Clinical investigation to improve efficacy of CAR-T Cell Therapy for Large B Cell Lymphoma
H. Lee Moffitt Cancer Center & Research Institute
Project Term: January 1, 2021 - December 31, 2025
We are investigating new interventions that could improve the effectiveness of CAR T-cell therapy for lymphoma. A clinical trial will test radiation immediately followed by CAR-T. Larger lymphoma tumors are less likely to respond to CAR-T and we expect that radiation could reduce the amount of tumor, leading to improvement in responses. We will also conduct a series of trials to determine the effectiveness of vaccinations before and after CAR T cell therapy, and if anti-cancer vaccines could improve outcomes.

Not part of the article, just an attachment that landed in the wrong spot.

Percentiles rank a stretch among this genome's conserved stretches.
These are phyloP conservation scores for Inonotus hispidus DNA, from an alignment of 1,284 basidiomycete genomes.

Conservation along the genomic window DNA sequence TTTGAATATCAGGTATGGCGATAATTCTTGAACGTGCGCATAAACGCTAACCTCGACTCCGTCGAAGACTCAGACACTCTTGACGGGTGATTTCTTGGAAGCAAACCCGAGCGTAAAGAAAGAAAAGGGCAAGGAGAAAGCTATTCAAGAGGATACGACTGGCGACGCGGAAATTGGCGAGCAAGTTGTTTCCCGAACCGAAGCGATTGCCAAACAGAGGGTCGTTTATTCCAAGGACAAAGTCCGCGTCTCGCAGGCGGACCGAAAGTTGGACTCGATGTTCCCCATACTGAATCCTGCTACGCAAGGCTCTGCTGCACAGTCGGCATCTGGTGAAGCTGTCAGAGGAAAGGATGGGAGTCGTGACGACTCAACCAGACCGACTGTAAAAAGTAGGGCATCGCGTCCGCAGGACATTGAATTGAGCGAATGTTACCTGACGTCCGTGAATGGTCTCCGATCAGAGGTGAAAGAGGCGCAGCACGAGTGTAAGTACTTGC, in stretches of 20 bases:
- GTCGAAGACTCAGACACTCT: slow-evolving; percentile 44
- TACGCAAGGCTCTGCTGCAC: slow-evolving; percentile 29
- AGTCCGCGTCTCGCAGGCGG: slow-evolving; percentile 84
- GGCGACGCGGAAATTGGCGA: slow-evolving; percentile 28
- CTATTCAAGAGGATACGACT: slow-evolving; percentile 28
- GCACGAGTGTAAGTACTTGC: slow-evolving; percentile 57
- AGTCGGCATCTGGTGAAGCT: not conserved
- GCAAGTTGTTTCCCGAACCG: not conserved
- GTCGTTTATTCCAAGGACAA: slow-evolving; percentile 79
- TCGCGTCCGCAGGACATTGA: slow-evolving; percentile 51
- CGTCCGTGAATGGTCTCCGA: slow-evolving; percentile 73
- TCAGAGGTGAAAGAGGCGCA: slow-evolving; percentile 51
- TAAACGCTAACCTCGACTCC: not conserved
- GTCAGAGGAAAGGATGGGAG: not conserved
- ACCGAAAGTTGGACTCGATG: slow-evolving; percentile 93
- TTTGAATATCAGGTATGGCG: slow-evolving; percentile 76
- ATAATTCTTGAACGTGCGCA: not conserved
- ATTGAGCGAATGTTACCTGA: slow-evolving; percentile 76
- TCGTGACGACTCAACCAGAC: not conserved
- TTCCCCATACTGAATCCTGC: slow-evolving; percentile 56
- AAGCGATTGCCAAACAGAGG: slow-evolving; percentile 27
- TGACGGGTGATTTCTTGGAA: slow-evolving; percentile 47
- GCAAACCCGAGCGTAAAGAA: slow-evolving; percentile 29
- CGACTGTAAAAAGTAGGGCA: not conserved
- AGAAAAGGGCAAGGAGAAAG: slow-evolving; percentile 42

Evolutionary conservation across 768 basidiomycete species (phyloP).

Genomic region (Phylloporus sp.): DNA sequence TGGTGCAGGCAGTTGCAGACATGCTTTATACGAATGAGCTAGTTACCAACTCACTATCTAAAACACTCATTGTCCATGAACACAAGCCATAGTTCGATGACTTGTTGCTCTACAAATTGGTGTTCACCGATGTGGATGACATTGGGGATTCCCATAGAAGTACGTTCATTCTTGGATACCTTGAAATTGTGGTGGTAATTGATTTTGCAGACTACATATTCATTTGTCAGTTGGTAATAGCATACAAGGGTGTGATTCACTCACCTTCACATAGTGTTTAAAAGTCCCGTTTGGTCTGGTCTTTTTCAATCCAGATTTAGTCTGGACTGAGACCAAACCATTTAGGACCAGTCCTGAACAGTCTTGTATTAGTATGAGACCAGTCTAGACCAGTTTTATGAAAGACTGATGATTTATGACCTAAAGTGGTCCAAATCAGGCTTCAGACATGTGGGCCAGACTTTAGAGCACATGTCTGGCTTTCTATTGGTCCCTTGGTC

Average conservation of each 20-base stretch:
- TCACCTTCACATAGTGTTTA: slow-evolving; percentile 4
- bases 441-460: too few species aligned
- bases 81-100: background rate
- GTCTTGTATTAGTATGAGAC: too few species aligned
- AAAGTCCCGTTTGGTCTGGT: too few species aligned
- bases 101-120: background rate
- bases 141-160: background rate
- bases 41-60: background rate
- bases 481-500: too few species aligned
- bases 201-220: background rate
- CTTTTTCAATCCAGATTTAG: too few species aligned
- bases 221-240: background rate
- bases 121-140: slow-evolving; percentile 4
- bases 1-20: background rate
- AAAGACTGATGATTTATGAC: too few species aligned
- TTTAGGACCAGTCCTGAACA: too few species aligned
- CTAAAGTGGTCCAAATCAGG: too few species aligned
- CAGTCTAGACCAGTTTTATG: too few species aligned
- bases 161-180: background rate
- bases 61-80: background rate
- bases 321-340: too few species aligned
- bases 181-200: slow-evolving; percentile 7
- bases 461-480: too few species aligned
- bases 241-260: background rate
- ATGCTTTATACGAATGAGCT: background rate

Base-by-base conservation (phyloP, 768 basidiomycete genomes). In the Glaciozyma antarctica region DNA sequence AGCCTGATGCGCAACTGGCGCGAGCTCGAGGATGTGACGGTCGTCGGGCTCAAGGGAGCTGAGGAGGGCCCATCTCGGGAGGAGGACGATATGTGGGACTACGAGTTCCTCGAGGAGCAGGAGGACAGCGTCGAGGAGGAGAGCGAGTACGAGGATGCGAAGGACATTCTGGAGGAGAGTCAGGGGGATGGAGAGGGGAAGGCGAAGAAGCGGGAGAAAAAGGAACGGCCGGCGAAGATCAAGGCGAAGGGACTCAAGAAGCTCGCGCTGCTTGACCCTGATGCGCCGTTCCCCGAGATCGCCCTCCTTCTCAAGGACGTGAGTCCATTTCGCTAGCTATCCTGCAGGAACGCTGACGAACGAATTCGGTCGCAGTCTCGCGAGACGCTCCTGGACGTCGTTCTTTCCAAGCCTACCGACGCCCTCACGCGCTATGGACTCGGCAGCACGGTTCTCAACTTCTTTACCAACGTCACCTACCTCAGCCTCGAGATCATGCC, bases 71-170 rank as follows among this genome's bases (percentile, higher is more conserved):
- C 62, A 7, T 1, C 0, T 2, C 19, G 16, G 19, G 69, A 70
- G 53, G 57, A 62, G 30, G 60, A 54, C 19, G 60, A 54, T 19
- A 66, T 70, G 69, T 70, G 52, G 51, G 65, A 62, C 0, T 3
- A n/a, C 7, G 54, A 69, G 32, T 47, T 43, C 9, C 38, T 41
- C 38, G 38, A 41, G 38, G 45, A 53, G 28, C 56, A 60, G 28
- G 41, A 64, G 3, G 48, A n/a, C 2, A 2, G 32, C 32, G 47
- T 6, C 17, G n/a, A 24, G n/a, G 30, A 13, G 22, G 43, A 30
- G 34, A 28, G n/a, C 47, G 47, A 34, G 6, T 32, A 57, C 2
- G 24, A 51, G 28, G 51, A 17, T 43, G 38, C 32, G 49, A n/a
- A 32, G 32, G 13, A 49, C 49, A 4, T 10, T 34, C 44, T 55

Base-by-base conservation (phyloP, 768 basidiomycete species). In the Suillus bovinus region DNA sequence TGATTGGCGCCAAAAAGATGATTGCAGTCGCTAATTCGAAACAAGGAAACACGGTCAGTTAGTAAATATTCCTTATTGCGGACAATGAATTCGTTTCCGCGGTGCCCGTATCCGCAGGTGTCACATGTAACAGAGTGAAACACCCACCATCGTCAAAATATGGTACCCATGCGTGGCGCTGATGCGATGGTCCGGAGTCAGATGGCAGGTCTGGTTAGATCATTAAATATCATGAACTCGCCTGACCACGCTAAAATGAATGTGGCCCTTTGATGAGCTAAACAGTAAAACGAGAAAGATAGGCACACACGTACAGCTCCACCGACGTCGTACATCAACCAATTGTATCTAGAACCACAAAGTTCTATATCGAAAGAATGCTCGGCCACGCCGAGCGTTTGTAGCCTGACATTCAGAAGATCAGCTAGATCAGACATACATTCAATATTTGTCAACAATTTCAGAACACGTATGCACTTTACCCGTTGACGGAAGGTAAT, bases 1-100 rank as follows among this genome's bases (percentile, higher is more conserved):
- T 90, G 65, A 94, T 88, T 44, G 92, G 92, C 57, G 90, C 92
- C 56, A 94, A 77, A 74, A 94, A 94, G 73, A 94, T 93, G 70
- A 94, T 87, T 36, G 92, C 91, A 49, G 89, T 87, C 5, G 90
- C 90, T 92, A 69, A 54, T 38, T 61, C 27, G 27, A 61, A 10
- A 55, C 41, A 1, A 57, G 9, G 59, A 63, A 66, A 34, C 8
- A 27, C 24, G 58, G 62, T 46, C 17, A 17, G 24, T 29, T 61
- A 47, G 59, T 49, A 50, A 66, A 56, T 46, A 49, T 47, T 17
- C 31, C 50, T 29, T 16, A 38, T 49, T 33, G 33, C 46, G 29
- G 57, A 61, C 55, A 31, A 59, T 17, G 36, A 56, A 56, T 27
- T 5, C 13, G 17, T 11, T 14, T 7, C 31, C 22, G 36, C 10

The overall goal of this project is to improve the efficacy of Chimeric Antigen Receptor (CAR) T cell therapy in Large B cell Lymphoma (LBCL). CAR T cell therapy involves removing the patient’s T cells from their blood and then inserting the CAR gene into the T cells in the laboratory. These CAR T cells are reprogrammed to target a protein called CD19 on the surface of all the LBCL tumor cells. After manufacture, the CAR T cells are infused into the patient’s vein, like a blood transfusion, and they seek out and destroy LBCL. There are now several CD19-directed CAR T cell therapies approved for treatment of LBCL, including the first called axicabtagene ciloleucel (axi-cel). We were instrumental in the pivotal international multicenter clinical trial that led to FDA approval of axi-cel. Complete responses at 2 years were seen in 58% of patients resistant to chemotherapy. Alternatively, additional chemotherapy would have instead led to a complete response in <10% of these patients. However, 60% of patients do not achieve durable responses. We hypothesize that clinical interventions prior to axi-cel infusion can safely increase the number of patients that have long term remissions. First, we will prospectively evaluate the impact of radiation therapy (XRT) prior to axi-cel. Our preliminary data reveal that 1) high volume of tumor, quantified by PET scan, is associated with decreased likelihood of long-term remission following axi-cel and 2) mathematical modeling and in silico testing predict that reduction in tumor size using XRT will reduce relapses before day 180. We will determine if XRT overcomes the poor prognosis of patients with large LBCL tumors and validate the predictive capacity of our mathematical modeling. Second, we will test if induction of anti-tumor immunity by vaccination against a tumor antigen augments axi-cel efficacy. Our preliminary data show that 1) pre-existing anti-tumor immunity against tumor antigens is associated with response to axi-cel and 2) a Moffitt-created vaccine safely amplifies T cell responses against a tumor antigen called “surviving.” We will verify the optimal timing of vaccination before and after axi-cel to safely induce immune responses. Laboratory studies will determine if axi-cel therapy imparts a ‘vaccine effect’ and if relapsing tumors evolve to evade this immune response.